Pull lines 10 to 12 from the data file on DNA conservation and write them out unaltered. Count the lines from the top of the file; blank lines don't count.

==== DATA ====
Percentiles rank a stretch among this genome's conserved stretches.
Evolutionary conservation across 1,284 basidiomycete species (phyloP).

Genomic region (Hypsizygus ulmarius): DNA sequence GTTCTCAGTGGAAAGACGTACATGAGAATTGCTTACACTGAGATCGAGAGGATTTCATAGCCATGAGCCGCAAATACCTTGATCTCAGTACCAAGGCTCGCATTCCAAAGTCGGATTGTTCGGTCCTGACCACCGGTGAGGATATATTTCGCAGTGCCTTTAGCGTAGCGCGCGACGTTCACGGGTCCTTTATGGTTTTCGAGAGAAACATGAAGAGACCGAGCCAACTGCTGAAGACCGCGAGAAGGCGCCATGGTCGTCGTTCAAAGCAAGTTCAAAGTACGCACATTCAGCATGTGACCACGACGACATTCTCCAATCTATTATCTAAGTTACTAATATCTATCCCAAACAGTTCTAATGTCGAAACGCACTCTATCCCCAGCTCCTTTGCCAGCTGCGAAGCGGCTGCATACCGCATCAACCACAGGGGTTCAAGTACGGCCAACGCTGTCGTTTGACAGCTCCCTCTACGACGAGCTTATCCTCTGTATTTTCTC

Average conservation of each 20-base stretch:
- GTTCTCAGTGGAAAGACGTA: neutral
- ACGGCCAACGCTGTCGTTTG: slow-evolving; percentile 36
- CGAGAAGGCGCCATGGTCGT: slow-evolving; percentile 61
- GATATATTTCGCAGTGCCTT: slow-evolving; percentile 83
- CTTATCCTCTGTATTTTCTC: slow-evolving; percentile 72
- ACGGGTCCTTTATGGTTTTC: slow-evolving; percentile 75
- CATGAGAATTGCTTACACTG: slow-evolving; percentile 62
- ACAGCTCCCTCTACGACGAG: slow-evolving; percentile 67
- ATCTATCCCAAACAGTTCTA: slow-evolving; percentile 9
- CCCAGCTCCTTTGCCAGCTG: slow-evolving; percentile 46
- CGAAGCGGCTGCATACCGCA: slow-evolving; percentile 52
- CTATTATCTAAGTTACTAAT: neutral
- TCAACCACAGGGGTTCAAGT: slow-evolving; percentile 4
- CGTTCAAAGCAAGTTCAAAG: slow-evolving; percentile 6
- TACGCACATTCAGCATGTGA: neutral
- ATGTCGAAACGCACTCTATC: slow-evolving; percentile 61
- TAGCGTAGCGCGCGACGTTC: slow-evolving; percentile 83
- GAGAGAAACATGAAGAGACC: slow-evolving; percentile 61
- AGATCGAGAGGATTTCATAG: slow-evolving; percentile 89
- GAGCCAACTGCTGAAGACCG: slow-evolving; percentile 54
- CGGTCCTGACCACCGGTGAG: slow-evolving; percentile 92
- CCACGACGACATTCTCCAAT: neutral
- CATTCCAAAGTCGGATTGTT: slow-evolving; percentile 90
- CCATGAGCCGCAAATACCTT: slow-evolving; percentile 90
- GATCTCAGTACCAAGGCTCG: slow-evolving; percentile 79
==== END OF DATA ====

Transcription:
- ACGGGTCCTTTATGGTTTTC: slow-evolving; percentile 75
- CATGAGAATTGCTTACACTG: slow-evolving; percentile 62
- ACAGCTCCCTCTACGACGAG: slow-evolving; percentile 67